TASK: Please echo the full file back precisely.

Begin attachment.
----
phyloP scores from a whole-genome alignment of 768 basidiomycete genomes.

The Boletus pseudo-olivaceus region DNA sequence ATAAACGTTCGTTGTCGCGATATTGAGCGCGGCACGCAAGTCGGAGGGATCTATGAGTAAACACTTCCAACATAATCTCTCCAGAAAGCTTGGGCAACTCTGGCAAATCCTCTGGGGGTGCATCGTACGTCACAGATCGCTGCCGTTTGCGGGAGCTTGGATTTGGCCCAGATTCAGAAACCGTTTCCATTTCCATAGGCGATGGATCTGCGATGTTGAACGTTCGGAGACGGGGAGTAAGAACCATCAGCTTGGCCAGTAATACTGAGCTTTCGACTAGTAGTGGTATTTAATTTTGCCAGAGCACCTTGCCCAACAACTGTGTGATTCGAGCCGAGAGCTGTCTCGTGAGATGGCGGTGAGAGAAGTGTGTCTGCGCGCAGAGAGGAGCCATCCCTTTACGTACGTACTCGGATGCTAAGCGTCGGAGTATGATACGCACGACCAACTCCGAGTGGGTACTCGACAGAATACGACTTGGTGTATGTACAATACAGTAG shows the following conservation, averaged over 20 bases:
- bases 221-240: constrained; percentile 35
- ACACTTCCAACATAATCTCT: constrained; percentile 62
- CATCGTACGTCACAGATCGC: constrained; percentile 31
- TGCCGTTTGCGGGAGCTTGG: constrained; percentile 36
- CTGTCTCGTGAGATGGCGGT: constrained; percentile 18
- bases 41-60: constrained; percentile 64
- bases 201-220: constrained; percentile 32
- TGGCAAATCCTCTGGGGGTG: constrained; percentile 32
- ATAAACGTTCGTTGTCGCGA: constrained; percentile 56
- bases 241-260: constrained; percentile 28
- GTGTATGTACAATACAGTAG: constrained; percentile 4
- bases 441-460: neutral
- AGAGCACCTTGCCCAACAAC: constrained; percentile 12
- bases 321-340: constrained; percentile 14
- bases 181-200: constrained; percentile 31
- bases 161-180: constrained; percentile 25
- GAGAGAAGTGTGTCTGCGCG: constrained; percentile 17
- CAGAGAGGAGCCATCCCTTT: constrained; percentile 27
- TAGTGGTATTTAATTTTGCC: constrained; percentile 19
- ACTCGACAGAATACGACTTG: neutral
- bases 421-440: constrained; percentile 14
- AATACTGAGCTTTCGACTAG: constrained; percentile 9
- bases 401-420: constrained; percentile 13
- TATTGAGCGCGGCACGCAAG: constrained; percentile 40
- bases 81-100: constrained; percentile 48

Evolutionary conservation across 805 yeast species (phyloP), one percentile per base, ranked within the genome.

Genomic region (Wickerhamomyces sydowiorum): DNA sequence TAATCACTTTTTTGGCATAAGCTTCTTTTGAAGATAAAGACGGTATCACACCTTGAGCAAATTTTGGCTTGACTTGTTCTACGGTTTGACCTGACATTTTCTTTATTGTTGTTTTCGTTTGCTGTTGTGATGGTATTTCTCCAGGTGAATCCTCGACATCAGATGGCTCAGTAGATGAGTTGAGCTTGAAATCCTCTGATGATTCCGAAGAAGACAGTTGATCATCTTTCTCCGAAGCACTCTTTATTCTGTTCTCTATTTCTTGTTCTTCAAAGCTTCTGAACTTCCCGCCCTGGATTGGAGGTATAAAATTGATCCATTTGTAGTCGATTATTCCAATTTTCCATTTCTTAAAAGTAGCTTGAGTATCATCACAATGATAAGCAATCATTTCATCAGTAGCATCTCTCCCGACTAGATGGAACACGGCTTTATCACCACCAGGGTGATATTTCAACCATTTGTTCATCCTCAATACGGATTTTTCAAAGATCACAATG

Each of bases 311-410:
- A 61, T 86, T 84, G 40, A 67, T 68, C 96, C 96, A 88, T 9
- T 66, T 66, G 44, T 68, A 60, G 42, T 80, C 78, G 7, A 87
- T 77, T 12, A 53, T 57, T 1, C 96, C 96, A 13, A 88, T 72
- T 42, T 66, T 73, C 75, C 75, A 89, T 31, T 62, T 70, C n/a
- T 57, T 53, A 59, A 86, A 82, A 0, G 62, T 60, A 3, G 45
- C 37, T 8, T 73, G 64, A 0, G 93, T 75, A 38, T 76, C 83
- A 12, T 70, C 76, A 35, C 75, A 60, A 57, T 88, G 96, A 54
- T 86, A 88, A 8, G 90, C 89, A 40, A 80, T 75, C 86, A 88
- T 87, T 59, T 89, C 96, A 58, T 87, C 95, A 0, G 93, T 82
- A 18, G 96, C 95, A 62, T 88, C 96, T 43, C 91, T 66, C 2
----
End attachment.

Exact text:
phyloP scores from a whole-genome alignment of 768 basidiomycete genomes.

The Boletus pseudo-olivaceus region DNA sequence ATAAACGTTCGTTGTCGCGATATTGAGCGCGGCACGCAAGTCGGAGGGATCTATGAGTAAACACTTCCAACATAATCTCTCCAGAAAGCTTGGGCAACTCTGGCAAATCCTCTGGGGGTGCATCGTACGTCACAGATCGCTGCCGTTTGCGGGAGCTTGGATTTGGCCCAGATTCAGAAACCGTTTCCATTTCCATAGGCGATGGATCTGCGATGTTGAACGTTCGGAGACGGGGAGTAAGAACCATCAGCTTGGCCAGTAATACTGAGCTTTCGACTAGTAGTGGTATTTAATTTTGCCAGAGCACCTTGCCCAACAACTGTGTGATTCGAGCCGAGAGCTGTCTCGTGAGATGGCGGTGAGAGAAGTGTGTCTGCGCGCAGAGAGGAGCCATCCCTTTACGTACGTACTCGGATGCTAAGCGTCGGAGTATGATACGCACGACCAACTCCGAGTGGGTACTCGACAGAATACGACTTGGTGTATGTACAATACAGTAG shows the following conservation, averaged over 20 bases:
- bases 221-240: constrained; percentile 35
- ACACTTCCAACATAATCTCT: constrained; percentile 62
- CATCGTACGTCACAGATCGC: constrained; percentile 31
- TGCCGTTTGCGGGAGCTTGG: constrained; percentile 36
- CTGTCTCGTGAGATGGCGGT: constrained; percentile 18
- bases 41-60: constrained; percentile 64
- bases 201-220: constrained; percentile 32
- TGGCAAATCCTCTGGGGGTG: constrained; percentile 32
- ATAAACGTTCGTTGTCGCGA: constrained; percentile 56
- bases 241-260: constrained; percentile 28
- GTGTATGTACAATACAGTAG: constrained; percentile 4
- bases 441-460: neutral
- AGAGCACCTTGCCCAACAAC: constrained; percentile 12
- bases 321-340: constrained; percentile 14
- bases 181-200: constrained; percentile 31
- bases 161-180: constrained; percentile 25
- GAGAGAAGTGTGTCTGCGCG: constrained; percentile 17
- CAGAGAGGAGCCATCCCTTT: constrained; percentile 27
- TAGTGGTATTTAATTTTGCC: constrained; percentile 19
- ACTCGACAGAATACGACTTG: neutral
- bases 421-440: constrained; percentile 14
- AATACTGAGCTTTCGACTAG: constrained; percentile 9
- bases 401-420: constrained; percentile 13
- TATTGAGCGCGGCACGCAAG: constrained; percentile 40
- bases 81-100: constrained; percentile 48

Evolutionary conservation across 805 yeast species (phyloP), one percentile per base, ranked within the genome.

Genomic region (Wickerhamomyces sydowiorum): DNA sequence TAATCACTTTTTTGGCATAAGCTTCTTTTGAAGATAAAGACGGTATCACACCTTGAGCAAATTTTGGCTTGACTTGTTCTACGGTTTGACCTGACATTTTCTTTATTGTTGTTTTCGTTTGCTGTTGTGATGGTATTTCTCCAGGTGAATCCTCGACATCAGATGGCTCAGTAGATGAGTTGAGCTTGAAATCCTCTGATGATTCCGAAGAAGACAGTTGATCATCTTTCTCCGAAGCACTCTTTATTCTGTTCTCTATTTCTTGTTCTTCAAAGCTTCTGAACTTCCCGCCCTGGATTGGAGGTATAAAATTGATCCATTTGTAGTCGATTATTCCAATTTTCCATTTCTTAAAAGTAGCTTGAGTATCATCACAATGATAAGCAATCATTTCATCAGTAGCATCTCTCCCGACTAGATGGAACACGGCTTTATCACCACCAGGGTGATATTTCAACCATTTGTTCATCCTCAATACGGATTTTTCAAAGATCACAATG

Each of bases 311-410:
- A 61, T 86, T 84, G 40, A 67, T 68, C 96, C 96, A 88, T 9
- T 66, T 66, G 44, T 68, A 60, G 42, T 80, C 78, G 7, A 87
- T 77, T 12, A 53, T 57, T 1, C 96, C 96, A 13, A 88, T 72
- T 42, T 66, T 73, C 75, C 75, A 89, T 31, T 62, T 70, C n/a
- T 57, T 53, A 59, A 86, A 82, A 0, G 62, T 60, A 3, G 45
- C 37, T 8, T 73, G 64, A 0, G 93, T 75, A 38, T 76, C 83
- A 12, T 70, C 76, A 35, C 75, A 60, A 57, T 88, G 96, A 54
- T 86, A 88, A 8, G 90, C 89, A 40, A 80, T 75, C 86, A 88
- T 87, T 59, T 89, C 96, A 58, T 87, C 95, A 0, G 93, T 82
- A 18, G 96, C 95, A 62, T 88, C 96, T 43, C 91, T 66, C 2